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Food, parades, controversy

The Chasco Fiesta is expected to draw more than 100,000 to its barbecues, parades and children's events. But some American Indians are not happy with how they are depicted.

The 79th annual edition of the popular Chasco Fiesta starts Thursday in downtown New Port Richey amid criticism from the American Indian Movement about the festival's depiction of the Florida native populations the event ostensibly honors.

The festival, which continues until April 1, is expected to draw more than 100,000 people to eat, watch, buy or participate in barbecues, pancake breakfasts, carnival rides, a huge parade, a boat parade, a bicycle tour, fun runs (and walks), an arts and crafts fair, a softball tournament, a golf tournament, a stamp show, a gala ball where Queen Chasco and King Pithla will be crowned, and an Indian village for children.

AIM members have complained that the Chasco participants who dress up as Indians and dance around present an image that is "stereotypical and racist." But promoters said the Chasco Fiesta has improved its portrayal of American Indians in recent years and continues to seek the input of American Indians to improve the authenticity of the event.

The event officially starts at 5 p.m. Thursday when the Native American Festival, featuring various tribes from around the country, kicks off in Sims Park. Also at that time, the West Pasco Sertoma Club starts serving its barbecued beef and the Chasco Carnival pushes the levers to start the rides.

The Native American Festival will be open until 10 p.m. Thursday and continues 9 a.m. to 11 p.m. March 23, 10 a.m. to 11 p.m. March 24 and 11 a.m. to 6 p.m. March 25. The Sertomans will serve barbecue until 10 p.m. Thursday, then again from 11 a.m. to 11 p.m. March 23 and 24 and noon to 4 p.m. March 25.

The carnival midway around Orange Lake will be open throughout Chasco; hours are 5 to 10 p.m. Mondays through Thursdays, 5 to 11 p.m. Fridays, 11 a.m. to 11 p.m. Saturdays and 1 to 6 p.m. Sundays. A special $12 wristband will allow unlimited rides March 26 through 29.

Also on Thursday is the Junior Service League Indian Pageant at 7:30 p.m. in Sims Park. Admission is free.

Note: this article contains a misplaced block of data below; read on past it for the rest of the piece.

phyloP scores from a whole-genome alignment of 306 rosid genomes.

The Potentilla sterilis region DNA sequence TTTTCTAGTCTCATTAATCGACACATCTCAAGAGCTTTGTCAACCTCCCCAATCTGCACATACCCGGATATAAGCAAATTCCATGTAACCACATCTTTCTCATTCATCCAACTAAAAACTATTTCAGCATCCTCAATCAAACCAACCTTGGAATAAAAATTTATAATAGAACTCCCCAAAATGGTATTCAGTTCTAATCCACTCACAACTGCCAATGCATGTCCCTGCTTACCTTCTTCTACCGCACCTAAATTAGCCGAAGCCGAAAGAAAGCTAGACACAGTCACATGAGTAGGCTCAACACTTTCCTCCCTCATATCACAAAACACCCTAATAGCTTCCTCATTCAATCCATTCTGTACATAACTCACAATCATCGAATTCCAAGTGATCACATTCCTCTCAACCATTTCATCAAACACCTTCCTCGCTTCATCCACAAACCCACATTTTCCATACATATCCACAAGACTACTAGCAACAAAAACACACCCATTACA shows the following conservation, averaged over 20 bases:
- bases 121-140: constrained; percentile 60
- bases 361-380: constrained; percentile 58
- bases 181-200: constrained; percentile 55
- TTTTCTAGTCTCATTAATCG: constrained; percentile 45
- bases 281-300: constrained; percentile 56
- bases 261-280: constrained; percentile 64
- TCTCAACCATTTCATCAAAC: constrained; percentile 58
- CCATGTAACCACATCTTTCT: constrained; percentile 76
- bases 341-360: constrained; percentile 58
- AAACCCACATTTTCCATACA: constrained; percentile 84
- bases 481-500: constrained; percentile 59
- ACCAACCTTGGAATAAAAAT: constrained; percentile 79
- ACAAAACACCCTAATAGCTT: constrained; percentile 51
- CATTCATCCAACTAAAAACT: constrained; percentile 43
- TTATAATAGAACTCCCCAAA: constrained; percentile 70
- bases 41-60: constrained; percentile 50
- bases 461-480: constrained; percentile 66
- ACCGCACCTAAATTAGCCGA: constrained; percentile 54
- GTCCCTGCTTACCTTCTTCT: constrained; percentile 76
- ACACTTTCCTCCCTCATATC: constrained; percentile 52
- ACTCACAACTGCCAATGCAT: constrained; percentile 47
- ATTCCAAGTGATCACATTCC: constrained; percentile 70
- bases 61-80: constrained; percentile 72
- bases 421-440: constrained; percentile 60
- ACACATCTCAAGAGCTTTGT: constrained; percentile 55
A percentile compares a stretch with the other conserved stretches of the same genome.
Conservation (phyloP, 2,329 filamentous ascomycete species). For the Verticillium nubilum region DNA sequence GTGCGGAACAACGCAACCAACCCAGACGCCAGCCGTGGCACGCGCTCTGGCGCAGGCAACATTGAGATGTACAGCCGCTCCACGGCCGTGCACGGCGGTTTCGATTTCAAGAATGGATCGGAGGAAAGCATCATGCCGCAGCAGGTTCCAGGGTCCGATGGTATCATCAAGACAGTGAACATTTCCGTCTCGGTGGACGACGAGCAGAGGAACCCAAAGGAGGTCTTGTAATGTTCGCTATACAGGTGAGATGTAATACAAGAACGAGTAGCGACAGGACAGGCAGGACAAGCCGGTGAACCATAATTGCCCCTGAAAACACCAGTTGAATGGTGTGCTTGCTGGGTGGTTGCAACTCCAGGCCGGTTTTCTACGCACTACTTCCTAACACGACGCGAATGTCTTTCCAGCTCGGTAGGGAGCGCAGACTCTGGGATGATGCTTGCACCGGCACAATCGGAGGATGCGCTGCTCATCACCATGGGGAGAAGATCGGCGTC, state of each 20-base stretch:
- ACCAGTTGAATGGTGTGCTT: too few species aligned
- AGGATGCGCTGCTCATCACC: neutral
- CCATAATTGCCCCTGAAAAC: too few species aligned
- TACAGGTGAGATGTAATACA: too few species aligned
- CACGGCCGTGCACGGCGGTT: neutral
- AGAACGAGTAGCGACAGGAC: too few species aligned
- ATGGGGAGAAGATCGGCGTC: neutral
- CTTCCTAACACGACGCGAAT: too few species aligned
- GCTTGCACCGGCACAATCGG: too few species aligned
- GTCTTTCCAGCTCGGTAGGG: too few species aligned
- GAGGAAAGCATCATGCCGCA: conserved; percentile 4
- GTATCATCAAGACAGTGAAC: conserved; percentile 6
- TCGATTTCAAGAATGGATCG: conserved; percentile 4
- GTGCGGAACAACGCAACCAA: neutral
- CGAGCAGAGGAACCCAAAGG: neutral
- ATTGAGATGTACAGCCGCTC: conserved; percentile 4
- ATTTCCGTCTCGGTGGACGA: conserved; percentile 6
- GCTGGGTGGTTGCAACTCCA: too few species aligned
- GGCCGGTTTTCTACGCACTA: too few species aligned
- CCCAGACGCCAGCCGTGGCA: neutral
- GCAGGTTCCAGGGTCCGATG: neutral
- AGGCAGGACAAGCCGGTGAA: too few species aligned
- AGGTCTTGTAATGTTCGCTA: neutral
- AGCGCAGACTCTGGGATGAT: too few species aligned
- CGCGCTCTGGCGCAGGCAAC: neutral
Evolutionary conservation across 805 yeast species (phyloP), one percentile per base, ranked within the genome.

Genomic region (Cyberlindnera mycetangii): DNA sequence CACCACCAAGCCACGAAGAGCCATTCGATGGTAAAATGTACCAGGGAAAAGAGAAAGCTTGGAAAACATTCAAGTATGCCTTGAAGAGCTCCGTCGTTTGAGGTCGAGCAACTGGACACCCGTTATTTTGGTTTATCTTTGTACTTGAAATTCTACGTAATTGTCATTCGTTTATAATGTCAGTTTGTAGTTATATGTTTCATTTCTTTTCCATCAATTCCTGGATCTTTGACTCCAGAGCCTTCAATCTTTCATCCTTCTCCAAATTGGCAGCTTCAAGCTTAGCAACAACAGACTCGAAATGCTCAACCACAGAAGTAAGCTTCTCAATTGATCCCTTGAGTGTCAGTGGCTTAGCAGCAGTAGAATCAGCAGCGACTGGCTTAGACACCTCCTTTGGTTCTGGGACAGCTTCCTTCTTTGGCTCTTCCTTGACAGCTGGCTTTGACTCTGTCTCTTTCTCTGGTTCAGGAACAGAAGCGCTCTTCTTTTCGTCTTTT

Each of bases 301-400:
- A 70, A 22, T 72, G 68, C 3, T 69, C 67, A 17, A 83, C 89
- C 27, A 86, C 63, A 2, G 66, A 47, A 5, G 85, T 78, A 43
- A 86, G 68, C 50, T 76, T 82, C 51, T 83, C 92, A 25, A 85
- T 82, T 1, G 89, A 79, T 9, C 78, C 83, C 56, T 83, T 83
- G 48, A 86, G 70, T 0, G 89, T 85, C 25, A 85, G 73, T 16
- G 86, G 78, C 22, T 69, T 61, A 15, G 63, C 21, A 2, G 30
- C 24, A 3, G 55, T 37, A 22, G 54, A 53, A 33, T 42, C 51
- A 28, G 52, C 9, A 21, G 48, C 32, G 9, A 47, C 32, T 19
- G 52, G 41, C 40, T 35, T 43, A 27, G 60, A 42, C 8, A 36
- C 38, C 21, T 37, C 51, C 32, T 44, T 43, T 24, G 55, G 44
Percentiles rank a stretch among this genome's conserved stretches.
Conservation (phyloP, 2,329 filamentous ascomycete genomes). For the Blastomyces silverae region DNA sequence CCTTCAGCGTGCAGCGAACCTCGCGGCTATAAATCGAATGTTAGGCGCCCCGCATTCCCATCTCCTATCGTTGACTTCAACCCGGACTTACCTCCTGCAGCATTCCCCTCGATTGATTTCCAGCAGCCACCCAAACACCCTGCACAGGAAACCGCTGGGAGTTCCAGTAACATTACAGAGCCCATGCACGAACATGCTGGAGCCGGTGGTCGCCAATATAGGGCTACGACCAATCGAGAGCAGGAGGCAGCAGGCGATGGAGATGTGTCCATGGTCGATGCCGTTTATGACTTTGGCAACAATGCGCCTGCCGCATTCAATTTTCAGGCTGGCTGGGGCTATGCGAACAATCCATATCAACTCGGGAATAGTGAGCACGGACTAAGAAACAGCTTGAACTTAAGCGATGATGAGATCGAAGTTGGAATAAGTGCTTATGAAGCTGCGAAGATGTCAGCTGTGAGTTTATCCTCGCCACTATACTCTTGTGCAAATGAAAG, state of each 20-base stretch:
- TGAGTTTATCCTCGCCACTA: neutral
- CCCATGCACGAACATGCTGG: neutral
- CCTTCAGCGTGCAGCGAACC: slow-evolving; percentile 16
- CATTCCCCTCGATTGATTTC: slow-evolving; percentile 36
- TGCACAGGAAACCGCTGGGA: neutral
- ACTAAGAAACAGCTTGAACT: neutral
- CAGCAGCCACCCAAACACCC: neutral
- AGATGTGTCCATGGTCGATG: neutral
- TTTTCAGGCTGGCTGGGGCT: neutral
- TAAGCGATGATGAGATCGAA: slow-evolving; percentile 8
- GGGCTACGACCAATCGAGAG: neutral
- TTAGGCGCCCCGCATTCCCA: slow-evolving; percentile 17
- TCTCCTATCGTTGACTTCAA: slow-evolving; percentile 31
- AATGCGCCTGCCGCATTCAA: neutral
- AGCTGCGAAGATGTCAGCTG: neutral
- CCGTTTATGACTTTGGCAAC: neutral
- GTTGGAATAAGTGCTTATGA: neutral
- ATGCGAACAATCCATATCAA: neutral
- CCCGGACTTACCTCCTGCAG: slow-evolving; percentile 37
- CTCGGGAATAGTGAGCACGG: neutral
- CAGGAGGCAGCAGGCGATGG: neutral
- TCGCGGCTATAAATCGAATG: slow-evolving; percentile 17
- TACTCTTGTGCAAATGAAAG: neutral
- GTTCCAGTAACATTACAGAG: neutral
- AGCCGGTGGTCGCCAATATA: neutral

Starting March 23, Chasco will have daily entertainment on the amphitheater stage in Sims Park, each show with a different theme:

March 23: Variety night (5:30 to 10:45 p.m.)

March 24: Rock 'n' roll in the park (5-11 p.m.

March 25: Catch a Rising Star variety show (2-7:45 p.m.)

March 26: Bluegrass (6-10 p.m.)

March 27: Radio Disney's Magical Night of Entertainment (6-9 p.m.)

March 28: Broadway review, featuring Just Us Girls (starts at 5:45 p.m.)

March 29: Rhythm & Bluesmasters, featuring Indigenous, a Sioux blues group (6-11 p.m.)

March 30: Contemporary Christian family night (6-11 p.m.)

March 31: Country concert, with headliner Collin Raye (starts at 7 p.m.) Cost is $20 general admission, $30 Golden Square premium seating. Call (727) 842-7651 or purchase at People's Bank or West Pasco Chamber of Commerce.

April 1: Henry Fletcher Orchestra (2-4 p.m.)

Among the largest events are the Holiday Rotary Club Chasco Street parade at 1 p.m. March 24; the Port Richey Rotary Club River Raft Race at 1 p.m. March 25; and the New Port Richey Rotary Club Boat Parade at 1:30 p.m. March 31.

A new event this year is the American Diabetes Association's Kiss-A-Pig Contest. The person who raises the most money for the association will get to kiss a real, live pig provided by Old McMicky's Farm.

Why kiss a pig?

"The pig is where (researchers) found the insulin diabetics need," said Jeff Kivler, husband of Marylou Kivler, who is trying to raise a mile's length of dimes in order to be the winner. "They have Kiss-A-Pig contests to honor the pig. There will also be little piglets for kids to touch and pet." The winner will be announced on March 24.

Chasco Fiesta is the main fundraiser for many of the 30 not-for-profit organizations that participate in the celebration.